GROUP B. - Those measures that allow access beyond Group A but can be
reasonably applied to all types of web content or sites.

  .        These measures affect the presentation of the pages somewhat in
order to make them more accessible.

  .        They often allow access to some individuals without requiring any
assistive technology.

  .        These do not address all disabilities but allow many to access
web content using mass market web browsing technologies alone.

  GROUP C. - Those measures that improve access, either directly or via
assistive technology, beyond Group A but that cannot be applied reasonably
to all web sites or content.

  .        Some would require multiple presentations of the information or
targeting of the web site to individuals with particular functional

  .        Some would be an unreasonable amount of work to expect of all web
content or sites.


   Group A  - would be required for any conformance.   People, companies, or
governments could then select any items from Groups B or C to create
"Priority" or "Conformance" beyond Group 1 for their purposes. (or they
could include items from GROUP  2 in THEIR minimum. )

  However the intent would be that Agencies or Governments would NOT CHANGE
the wording of any checkpoints or success criteria themselves.  Thus
different entities might have different sets of requirements (and thus
different emphases), but all would be compatible with each other.  If you
did the union of all the different guidelines and complied with that union
set, you would meet all of the guidelines for the different countries and
you would have a proper subset of the WCAG 2.0 guidelines (and it would
include all of the minimum or Group A guidelines of the WCAG 2.0.).


  -          All Group A items would need to be met in order to make any
claim of conformance.

  -          After Group A was met, a claim of conformance could include any
mix of items in GROUPS B and/or C.

  -          If ALL of GROUP B were met it might be nice to have a mark for

  -          If ALL of GROUP B AND C (and of course A) were met we should
definitely have a mark.

  -                                  (Is it likely that anyone would ever or
could ever meet all of Group C without meeting Group B?)


  We also talked about names for the different levels of conformance.

  One approach is to refer to GROUP A as the CORE requirements.  Conformance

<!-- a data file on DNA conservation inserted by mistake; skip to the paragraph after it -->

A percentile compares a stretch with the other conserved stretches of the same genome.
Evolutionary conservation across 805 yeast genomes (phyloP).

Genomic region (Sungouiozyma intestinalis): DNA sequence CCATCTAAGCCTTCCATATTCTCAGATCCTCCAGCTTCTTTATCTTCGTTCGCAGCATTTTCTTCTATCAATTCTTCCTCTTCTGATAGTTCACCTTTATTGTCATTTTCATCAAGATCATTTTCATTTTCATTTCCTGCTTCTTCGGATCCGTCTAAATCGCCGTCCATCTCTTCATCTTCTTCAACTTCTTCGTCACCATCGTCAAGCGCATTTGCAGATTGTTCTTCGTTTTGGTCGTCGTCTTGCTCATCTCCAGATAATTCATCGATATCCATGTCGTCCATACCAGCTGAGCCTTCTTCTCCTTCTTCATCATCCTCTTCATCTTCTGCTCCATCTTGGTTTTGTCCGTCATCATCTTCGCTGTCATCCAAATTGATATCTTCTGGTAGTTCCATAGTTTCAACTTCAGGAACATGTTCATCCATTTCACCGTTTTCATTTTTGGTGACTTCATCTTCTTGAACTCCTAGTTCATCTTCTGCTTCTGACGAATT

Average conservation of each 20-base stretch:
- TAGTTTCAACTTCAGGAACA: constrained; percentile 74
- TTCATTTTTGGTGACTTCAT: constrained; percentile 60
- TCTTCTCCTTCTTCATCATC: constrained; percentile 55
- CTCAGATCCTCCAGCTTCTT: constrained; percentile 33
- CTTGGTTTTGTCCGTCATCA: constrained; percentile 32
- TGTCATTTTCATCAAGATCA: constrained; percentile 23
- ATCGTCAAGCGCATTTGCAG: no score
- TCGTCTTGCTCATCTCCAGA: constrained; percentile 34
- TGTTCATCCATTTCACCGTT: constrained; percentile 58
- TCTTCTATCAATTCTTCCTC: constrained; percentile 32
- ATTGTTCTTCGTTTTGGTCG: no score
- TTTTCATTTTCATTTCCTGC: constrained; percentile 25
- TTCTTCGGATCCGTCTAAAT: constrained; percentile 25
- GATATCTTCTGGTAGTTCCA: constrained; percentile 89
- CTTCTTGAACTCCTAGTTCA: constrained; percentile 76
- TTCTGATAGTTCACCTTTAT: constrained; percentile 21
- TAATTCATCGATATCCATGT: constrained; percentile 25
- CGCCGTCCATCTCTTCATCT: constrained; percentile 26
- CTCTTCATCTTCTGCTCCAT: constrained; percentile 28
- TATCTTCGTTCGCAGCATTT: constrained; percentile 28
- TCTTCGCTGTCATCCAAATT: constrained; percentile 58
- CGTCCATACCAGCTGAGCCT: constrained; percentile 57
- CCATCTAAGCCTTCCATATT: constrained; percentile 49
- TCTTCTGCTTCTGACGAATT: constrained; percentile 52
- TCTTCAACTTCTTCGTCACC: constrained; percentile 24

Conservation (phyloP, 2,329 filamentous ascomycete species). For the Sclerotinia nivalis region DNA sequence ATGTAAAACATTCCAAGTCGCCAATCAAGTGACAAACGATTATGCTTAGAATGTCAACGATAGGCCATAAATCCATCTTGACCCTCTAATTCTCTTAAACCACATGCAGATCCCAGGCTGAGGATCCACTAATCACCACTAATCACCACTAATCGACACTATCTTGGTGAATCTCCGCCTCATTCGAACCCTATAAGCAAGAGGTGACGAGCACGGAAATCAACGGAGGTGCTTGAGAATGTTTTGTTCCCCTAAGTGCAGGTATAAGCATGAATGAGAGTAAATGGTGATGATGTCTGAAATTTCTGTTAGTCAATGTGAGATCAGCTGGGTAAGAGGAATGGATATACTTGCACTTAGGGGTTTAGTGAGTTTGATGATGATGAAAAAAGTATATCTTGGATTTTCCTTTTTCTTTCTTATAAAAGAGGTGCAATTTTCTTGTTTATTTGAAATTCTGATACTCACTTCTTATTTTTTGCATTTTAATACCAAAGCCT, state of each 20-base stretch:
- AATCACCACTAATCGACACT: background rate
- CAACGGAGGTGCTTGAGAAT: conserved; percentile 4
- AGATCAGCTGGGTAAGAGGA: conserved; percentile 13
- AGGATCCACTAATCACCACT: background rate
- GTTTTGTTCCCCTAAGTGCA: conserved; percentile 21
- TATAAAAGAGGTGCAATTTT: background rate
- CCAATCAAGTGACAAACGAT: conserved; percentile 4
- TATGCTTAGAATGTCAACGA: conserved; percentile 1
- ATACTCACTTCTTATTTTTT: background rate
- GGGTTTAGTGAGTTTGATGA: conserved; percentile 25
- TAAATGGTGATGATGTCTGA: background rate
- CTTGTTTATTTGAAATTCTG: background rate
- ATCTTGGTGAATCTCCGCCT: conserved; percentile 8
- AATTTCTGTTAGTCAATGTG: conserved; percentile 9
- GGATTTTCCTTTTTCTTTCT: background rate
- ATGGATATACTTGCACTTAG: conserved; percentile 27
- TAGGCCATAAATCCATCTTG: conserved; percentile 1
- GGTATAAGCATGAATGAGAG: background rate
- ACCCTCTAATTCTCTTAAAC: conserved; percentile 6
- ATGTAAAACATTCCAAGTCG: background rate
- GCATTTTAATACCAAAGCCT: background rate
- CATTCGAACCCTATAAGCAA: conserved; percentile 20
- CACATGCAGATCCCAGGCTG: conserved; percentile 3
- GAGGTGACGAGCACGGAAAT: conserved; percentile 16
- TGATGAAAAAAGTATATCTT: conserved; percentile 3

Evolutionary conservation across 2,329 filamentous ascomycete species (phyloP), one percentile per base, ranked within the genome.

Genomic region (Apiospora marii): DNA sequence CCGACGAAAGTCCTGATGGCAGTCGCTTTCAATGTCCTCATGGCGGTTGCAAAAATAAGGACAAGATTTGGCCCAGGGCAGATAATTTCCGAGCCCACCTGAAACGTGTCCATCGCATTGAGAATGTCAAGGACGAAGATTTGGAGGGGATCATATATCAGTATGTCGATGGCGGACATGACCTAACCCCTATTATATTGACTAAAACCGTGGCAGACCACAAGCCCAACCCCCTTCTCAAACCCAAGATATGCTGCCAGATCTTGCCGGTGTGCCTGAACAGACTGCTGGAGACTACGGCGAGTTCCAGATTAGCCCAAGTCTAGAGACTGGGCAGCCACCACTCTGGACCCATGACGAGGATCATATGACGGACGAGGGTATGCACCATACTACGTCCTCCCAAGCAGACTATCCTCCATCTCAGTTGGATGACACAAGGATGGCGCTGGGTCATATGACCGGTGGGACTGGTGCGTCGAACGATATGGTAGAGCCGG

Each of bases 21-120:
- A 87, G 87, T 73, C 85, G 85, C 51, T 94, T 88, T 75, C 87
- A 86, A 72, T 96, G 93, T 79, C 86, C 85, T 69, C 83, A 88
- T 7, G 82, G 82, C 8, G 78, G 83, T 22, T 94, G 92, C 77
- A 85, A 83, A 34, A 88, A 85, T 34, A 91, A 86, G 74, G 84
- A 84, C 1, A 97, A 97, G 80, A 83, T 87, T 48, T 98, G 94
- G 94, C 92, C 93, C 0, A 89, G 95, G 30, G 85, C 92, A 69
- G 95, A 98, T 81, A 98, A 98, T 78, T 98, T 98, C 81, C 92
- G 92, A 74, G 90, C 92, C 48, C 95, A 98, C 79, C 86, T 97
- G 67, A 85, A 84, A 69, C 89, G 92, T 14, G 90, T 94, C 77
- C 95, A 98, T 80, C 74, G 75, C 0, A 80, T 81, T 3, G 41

at this level would be referred to as CORE compliance or conformance.

  For any checkpoints beyond core you would use a plus and the number.   For
example:    CORE +6 conformance.

  One could argue that not all the checkpoints should be considered equal.
But that may be a fine point - and subjective.  So just using the numbering
may be as good as anything.

  For those that get all of GROUP B we might use 'ADVANCED" or 'EXTENDED"
conformance.   EXTENDED may be the better word.  It is a common word in W3C
for the next level of conformance.   And we are "extending" the
accessibility to more users.

  Other words tossed out



  What Groups do the cognitive items fall into in Take 5?
  They fall into all three groups.  In Group A - people with cognitive
disabilities are able to benefit from current and future AT browsing
technologies as well from web content that is routed through transcoding
servers and changed into forms that are directly accessible via mass market
browsing products.

  How does this change the organization of the guidelines?  Would these go
under our current checkpoints?
  That remains to be seen.  These might go right under the guidelines - with
the checkpoints falling under them.   This would both break up some and
recombine other current checkpoints.  There is a subgroup of the working
group that is exploring different alternatives and reworkings right now.

  How do these groups relate to WCAG 1.0?
  Details remain to be sorted out.    Group A will be much like WCAG 1.0 and
WCAG 1.0 compliant sites should have little difficulty meeting most or all
of the Group A criteria.   Some things required in 1.0 may not be required
in GROUP A.    More detail will need to wait til we are further along.

  Groups B and C will be like  AA and AAA levels but there is not a direct
correspondence.  The new approach provides much more flexibility in
reporting or claiming conformance, and allows reporting of incremental
progress beyond the minimum with much greater detail and flexibility than
1.0.   Again, sites compliant with 1.0 should do well with 2.0.




  Gregg C Vanderheiden Ph.D.
  Professor - Human Factors
  Depts of Ind. Engr. & BioMed Engr.
  Director - Trace R & D Center
  University of Wisconsin-Madison
  Gv@trace.wisc.edu <mailto:Gv@trace.wisc.edu>, <http://trace.wisc.edu/>
  FAX 608/262-8848
  For a list of our listserves http://trace.wisc.edu:8080/mailman/listinfo/
Received on Sunday, 27 April 2003 06:27:49 UTC